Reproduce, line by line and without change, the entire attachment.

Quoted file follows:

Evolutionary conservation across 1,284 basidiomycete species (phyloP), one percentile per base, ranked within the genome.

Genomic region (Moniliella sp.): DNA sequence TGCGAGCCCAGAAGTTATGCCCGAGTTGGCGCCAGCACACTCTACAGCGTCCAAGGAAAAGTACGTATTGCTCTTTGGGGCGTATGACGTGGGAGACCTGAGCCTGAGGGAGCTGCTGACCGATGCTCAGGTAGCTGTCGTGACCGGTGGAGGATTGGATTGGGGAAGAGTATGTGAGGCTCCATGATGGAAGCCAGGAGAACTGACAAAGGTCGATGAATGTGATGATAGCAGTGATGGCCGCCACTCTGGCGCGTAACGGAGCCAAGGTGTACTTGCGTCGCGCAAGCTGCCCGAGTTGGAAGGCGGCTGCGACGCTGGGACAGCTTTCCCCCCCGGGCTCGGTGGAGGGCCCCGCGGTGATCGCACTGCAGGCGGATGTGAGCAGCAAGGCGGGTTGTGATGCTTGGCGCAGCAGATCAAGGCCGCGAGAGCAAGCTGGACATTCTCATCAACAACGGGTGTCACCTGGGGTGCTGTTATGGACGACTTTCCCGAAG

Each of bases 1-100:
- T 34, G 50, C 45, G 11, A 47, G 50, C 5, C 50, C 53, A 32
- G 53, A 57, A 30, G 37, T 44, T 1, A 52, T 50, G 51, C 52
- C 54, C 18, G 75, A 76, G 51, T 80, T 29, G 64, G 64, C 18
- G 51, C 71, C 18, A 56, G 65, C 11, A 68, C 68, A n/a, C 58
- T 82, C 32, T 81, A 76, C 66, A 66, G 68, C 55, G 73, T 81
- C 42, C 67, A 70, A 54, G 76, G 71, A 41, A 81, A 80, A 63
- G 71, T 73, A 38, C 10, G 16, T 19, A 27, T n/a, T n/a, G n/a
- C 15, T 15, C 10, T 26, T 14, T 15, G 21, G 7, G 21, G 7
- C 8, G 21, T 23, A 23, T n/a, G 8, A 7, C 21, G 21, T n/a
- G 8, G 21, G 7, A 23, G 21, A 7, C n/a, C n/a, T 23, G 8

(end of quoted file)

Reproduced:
Evolutionary conservation across 1,284 basidiomycete species (phyloP), one percentile per base, ranked within the genome.

Genomic region (Moniliella sp.): DNA sequence TGCGAGCCCAGAAGTTATGCCCGAGTTGGCGCCAGCACACTCTACAGCGTCCAAGGAAAAGTACGTATTGCTCTTTGGGGCGTATGACGTGGGAGACCTGAGCCTGAGGGAGCTGCTGACCGATGCTCAGGTAGCTGTCGTGACCGGTGGAGGATTGGATTGGGGAAGAGTATGTGAGGCTCCATGATGGAAGCCAGGAGAACTGACAAAGGTCGATGAATGTGATGATAGCAGTGATGGCCGCCACTCTGGCGCGTAACGGAGCCAAGGTGTACTTGCGTCGCGCAAGCTGCCCGAGTTGGAAGGCGGCTGCGACGCTGGGACAGCTTTCCCCCCCGGGCTCGGTGGAGGGCCCCGCGGTGATCGCACTGCAGGCGGATGTGAGCAGCAAGGCGGGTTGTGATGCTTGGCGCAGCAGATCAAGGCCGCGAGAGCAAGCTGGACATTCTCATCAACAACGGGTGTCACCTGGGGTGCTGTTATGGACGACTTTCCCGAAG

Each of bases 1-100:
- T 34, G 50, C 45, G 11, A 47, G 50, C 5, C 50, C 53, A 32
- G 53, A 57, A 30, G 37, T 44, T 1, A 52, T 50, G 51, C 52
- C 54, C 18, G 75, A 76, G 51, T 80, T 29, G 64, G 64, C 18
- G 51, C 71, C 18, A 56, G 65, C 11, A 68, C 68, A n/a, C 58
- T 82, C 32, T 81, A 76, C 66, A 66, G 68, C 55, G 73, T 81
- C 42, C 67, A 70, A 54, G 76, G 71, A 41, A 81, A 80, A 63
- G 71, T 73, A 38, C 10, G 16, T 19, A 27, T n/a, T n/a, G n/a
- C 15, T 15, C 10, T 26, T 14, T 15, G 21, G 7, G 21, G 7
- C 8, G 21, T 23, A 23, T n/a, G 8, A 7, C 21, G 21, T n/a
- G 8, G 21, G 7, A 23, G 21, A 7, C n/a, C n/a, T 23, G 8